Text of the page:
Wandering Star

Price: £8495 o.n.o
Seareach 31 Designed by Maurice Griffiths

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LOA 31' 6"

LWL 26' 9"

Beam 9' 0"

Draft 3' 8"

Ballast 5200 lbs

Displacement 13,500 lbs

Sail area 510 sq.ft

Fuel 20 gal

Water 40 gal

Nominal hull 7.5 knots


Lofrans 12 volt anchor windlass with remote control.

Raymarine ST60+ Speed/Log (complete & new in box)

Raymarine ST4000+ Tillerpilot complete and with a spare ram.

Garmin 170 GPS

Lowrance Globalmap 5150c Chartplotter with chart for UK & Ireland

Ctrek plumbed in battery charger (7amp)

Shore power with 2 long leads (1 metered)

Various (old) lines, warps, fenders etc.

NASA wind system 

Tricolour + anchor light at masthead (Aqusignal with LED bulb)

Quicksilver 3.0 metre inflatable dinghy scruffy & leaks a bit, inflatable floor & keel with oars & pump.

Mariner 3.5hp outboard (4 stroke) purchased 2016 & serviced recently.

Cap Horn servo pendulum windvane steering system.

12 volt fridge/icebox

Waeco CF40 portable fridge freezer (12volt & 220 volt)

Taylor’s Parafin cabin heater with pressurised tank.

Other Stuff

Navpod 4 instrument pod with a couple of cutouts.
Navpod with cutout for a 12” chartplotter
Navpod stainless assembly to mount over companionway hatch to take instrument Navpod (new)
Large stainless pole with baseplate and supporting struts. This was formerly used on a 42’ sailing boat for mounting a wind genny but I intended to modify for mounting solar panels.
7 new Majomi blue fenders with sox - possibly too large for boat but I got them free!


Fairly elderly Kemp mainsail. Inspected and resitched as necessary by Sanders Sails a couple of months ago. New battens supplied. 3 reefing points.
Furling Genoa purchased secondhand from CJ Marine a couple of months ago - good condition.


Yyanmar 3GM 28hp diesel inboard (est 1995 and running well)
PSS shaft seal

Work Required

1. Ditch the built in fridge and fit a new single piece of galley worktop in place of the existing one which is a) dark and b) butchered around to incorporate the icebox. Currently there’s no sink unit which is daft! The galley tap is still in place and the sink outlet and freshwater supply are in place, so really just some carpentry skills plus cost of worktop and sink unit.

2. Sort out the 12 volt system. The mast wiring including VHF aerial & wind transducer cable, looks fine as far as deck level (I inspected it when the mast was down) but it needs reconnecting inside the boat. The wiring inside the boat looks fairly haphazard with some redundant wiring & switches. The basic circuits are very simple and I’d be inclined to rewire the whole shebang - the heavy battery and anchor windlass cables look fine. The 2 x batteries were replaced in 2017 so are fine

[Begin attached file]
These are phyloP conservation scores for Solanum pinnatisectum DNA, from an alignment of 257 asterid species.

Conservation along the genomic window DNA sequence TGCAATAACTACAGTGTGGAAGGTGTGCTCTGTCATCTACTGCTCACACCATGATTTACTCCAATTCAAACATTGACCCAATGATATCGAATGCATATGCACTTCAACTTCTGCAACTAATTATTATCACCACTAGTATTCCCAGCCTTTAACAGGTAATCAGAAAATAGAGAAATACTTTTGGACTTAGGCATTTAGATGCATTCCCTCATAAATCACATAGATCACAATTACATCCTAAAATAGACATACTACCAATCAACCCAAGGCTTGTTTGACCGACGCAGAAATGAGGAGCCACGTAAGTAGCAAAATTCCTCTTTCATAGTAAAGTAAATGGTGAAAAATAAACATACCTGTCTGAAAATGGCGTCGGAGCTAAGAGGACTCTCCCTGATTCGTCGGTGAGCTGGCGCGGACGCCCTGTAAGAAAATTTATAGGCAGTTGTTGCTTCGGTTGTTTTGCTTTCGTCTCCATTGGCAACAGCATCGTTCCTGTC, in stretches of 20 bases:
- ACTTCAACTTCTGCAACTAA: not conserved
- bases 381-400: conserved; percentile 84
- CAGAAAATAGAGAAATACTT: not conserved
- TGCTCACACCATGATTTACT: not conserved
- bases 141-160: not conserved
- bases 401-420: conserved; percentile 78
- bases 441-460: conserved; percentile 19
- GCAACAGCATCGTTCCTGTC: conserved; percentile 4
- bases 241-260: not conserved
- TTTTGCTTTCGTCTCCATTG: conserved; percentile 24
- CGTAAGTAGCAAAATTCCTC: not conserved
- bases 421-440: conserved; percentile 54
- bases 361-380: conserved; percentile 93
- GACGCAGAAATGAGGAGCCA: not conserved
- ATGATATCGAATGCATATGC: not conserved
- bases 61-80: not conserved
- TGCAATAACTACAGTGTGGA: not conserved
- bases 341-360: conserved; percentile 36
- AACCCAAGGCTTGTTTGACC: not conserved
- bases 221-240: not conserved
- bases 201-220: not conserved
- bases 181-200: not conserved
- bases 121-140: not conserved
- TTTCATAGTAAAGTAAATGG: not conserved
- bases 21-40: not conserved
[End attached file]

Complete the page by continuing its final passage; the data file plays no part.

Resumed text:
3. All the sailing instruments (speed, log, depth, wind) require replacing. Its possible the NASA wind instrument may work but I haven’t tested it. A brand new complete (still boxed) Raymarine ST60+ speed/log system is included but requires installing. There are 4 thru hull transducers fitted, but only 2 (new ones) will be needed so 2 transducer holes are redundant, I’d prefer to blank off the 2 redundant holes (by welding in small disks presumably) although of course you could do as the previous owner has done, and just leave the redundant transducers in place, as plugs.

4. The cooker was missing when I purchased the boat. I purchased a good secondhand (Plastimo Neptune 2 burner with grill & oven) to replace it and this is fitted on gimbals, however whilst the copper microbore gas supply tube runs from the gas locker (in the cockpit) through to the cooker looks fine, it’s not terminated at either end. I purchased new gas hose, regulator and 2 new Camping Gaz 907 bottles plus one or two fittings, but it needs a gas fitter to make the final connections and pronounce it safe. The gas cylinders also require restraining in the gas locker.

5. What I would term “canvas” needs organising and properly attaching. E.g. the spray hood has the stainless steel hoops/frame and acrylic spray hood cover appears to be ok but I can’t fathom how it attaches to the coachroof! There’s also a lazy jacks system for catching the mainsail but this requires setting up with lines from the sailcover to the masthead spreaders. The blocks on the spreaders are all there, it just needs setting up!

6. Ocean rigging of Lymington replaced the forestay when they raised the mast because they said it was the sensible thing to do for a boat with roller furling Genoa. They also replaced the Genoa halyard and mainsail halyard. However all the other ropes, halyards, sheets, control lines etc are pretty grotty and work hardened. You may well want to replace them. Ocean rigging also renewed the guard wires from pulpit to pushpit.

8. I repainted the topsides using 2 pack International Perfection, I also painted the cabin top with International Interdeck. Unfortunately I didn’t mask things off properly and there are several paint drips and smears that need cleaning and tidying especially on the cabin top around the winches and teak handrails. They will need a light sanding to remove the paint. I didn’t get round to painting the cabin sides or the painted cockpit area though I did buy the paint!